”In a healthy fat cell, rising leptin levels cause leptin receptors to release triglycerides to use for energy. In leptin-resistant fat cells, the receptors are clogged with triglycerides, and no fat is being released for energy,” points out Richard Byron in The Leptin Diet.

Insulin resistance on muscle, fat and liver cells means that their ability to absorb glucose from the bloodstream is hindered. As a result, the pancreas goes on overdrive, trying to drive down blood sugar levels with even more insulin. The oversupply of insulin desensitizes the tissues, organs and cells to become even more insulin resistant, in a downward spiral. Over time this will likely evolve into pre-diabetes and finally type 2 diabetes. It’s the flush of intermittent insulin that is so destructive to the body, like the engine damage you would get from cranking high RPM on first gear.

According to Dr. Dimitris Tsoukalas, founder of Metabolomic Medicine, a medical branch that specializes in identifying and preventing blockades to energy metabolism, by the time diabetes has been diagnosed, “damage to coronary arteries has already occurred in 50 percent of patients… because of high levels of insulin.”

Note: Modern medicine advocates insulin shots for Type 2 diabetes, when the problem in fact has to do with excessive sugar intake rather than insufficient insulin production. Hence, the insulin damage is exacerbated further with insulin shots under the standard protocol.

The typical symptoms for a pre-diabetic or metabolic syndrome (high levels of insulin, triglycerides, excess weight, high blood pressure, inflammation) appear several years before the onset of diabetes and/or other chronic complications.

Fructose is the Darth Vader of carbs, in that it also features what Dr. Johnson termed the “Fat Switch” function, a powerful chemical trigger for storing fat. Most of the fructose is processed into fat in the liver, without entering the bloodstream. This is the reason why Glycemic Index (GI), the measure of how “harmful” different foods may be to diabetics, is misleading. Fructose hardly shows up in the GI since it hardly shows up in the bloodstream.

The more refined the carb, the more fructose, the faster our cells become desensitized, and the more fat is produced, distributed and stored in the body.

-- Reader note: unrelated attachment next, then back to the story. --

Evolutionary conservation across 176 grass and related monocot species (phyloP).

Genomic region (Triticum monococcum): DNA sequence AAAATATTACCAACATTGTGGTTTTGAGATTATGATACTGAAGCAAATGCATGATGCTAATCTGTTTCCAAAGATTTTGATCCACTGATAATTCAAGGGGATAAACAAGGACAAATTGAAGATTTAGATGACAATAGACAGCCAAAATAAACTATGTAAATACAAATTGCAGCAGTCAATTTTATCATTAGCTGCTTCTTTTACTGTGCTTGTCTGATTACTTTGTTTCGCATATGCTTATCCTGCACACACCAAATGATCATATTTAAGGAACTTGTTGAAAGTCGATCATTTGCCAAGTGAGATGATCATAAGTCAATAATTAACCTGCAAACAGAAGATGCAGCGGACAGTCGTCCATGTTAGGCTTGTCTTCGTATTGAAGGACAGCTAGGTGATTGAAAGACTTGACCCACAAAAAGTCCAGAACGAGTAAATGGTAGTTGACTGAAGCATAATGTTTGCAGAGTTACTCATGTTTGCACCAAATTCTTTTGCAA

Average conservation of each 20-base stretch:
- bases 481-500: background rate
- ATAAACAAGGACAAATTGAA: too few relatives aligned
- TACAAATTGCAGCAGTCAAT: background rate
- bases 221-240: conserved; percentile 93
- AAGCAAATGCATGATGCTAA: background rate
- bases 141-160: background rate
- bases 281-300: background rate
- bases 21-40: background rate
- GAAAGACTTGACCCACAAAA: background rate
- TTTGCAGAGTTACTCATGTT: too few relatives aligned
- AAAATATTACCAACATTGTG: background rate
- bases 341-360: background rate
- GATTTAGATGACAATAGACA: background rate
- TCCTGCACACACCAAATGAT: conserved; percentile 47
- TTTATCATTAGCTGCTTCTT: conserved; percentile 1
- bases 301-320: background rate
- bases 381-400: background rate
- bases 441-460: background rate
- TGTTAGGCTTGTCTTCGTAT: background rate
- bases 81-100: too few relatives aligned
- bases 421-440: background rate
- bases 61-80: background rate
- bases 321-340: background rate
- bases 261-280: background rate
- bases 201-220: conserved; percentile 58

We weren’t designed to eat and get hungry every few hours. In fact, it’s not hunger. It’s withdrawal.

Fat doesn’t make us fat. Sugar and processed carbs do.
The alpha and the omega of civilization

Sugar lies at the root of our cumulative health problems. The direct and indirect health effects related to sugar consumption are hard to assess. Or, it’s more accurate to say that no one has really properly assessed the damage because our focus is on other “threats.”

Take, for example, the terrorism threat, which is responsible, on average, for one (1) American death per year since 9/11, the day three skyscrapers collapsed at free fall speeds for the first time in skyscraper history.

Or take drugs.
About 570,000 people die annually from drug use in the US
480,000 of those are tobacco related (indirectly related to sugar)
31,000 are due to alcohol (indirectly related to sugar)
23,000 are related to pain medication
22,000 are due to Schedule 1 drug abuse (heroin, cocaine and other “hard core” substances)

All disease is cumulative and multifactorial, which is why there is never a single culprit for any type of disease. If we lead a stressful life, drink too little water, too much soda, breathe polluted air, isolate ourselves from nature with a sedentary lifestyle, eat processed foods with scarce nutrients… we compound causality.

If we accept sugar as a multifactorial agent of disease, we also need to accept the sci-fi- type reality of its disease impact.

In this reality, sugar connects directly or indirectly to nearly 70 percent of all chronic, premature deaths worldwide (a.k.a. NCDs or Noncommunicable Diseases). That’s 30 million casualties globally. In America, NCDs account for 88 percent of all deaths, or nearly 3 million people per year.

Yet, sugar is a celebration of our culture and lifestyle. She is the pink Godzilla in the middle of our kitchen, whose existence we deny. We give her permission to pull us into a wet, premature grave, while on a permanent high.

Even if we manage to avoid sugar in its most conspicuous forms, other refined carbs boil down to the same biochemical effects on our bodies. Grains and wheat in particular. It’s important to remember that the USDA recommends grains as our dominant calorie source. Grains and sugar together are the Bonnie and Clyde of biochemistry.

Aside from the direct fatality rate, the crippling effect on life quality is hard to fathom. Once we live with a chronic disease, quality of life is compromised. Our performance is handicapped. What about our creativity, innovation, relationships, vitality and other joys that make life worth living? They become negative energy conducts. We seep energy away from all doors of our being, because of a single negative input.

Chronic disease is about becoming a slave to a malfunctioning body and mind. Ninety-five per cent of the global population was sick with a chronic issue in 2013, according to a Global Health Study.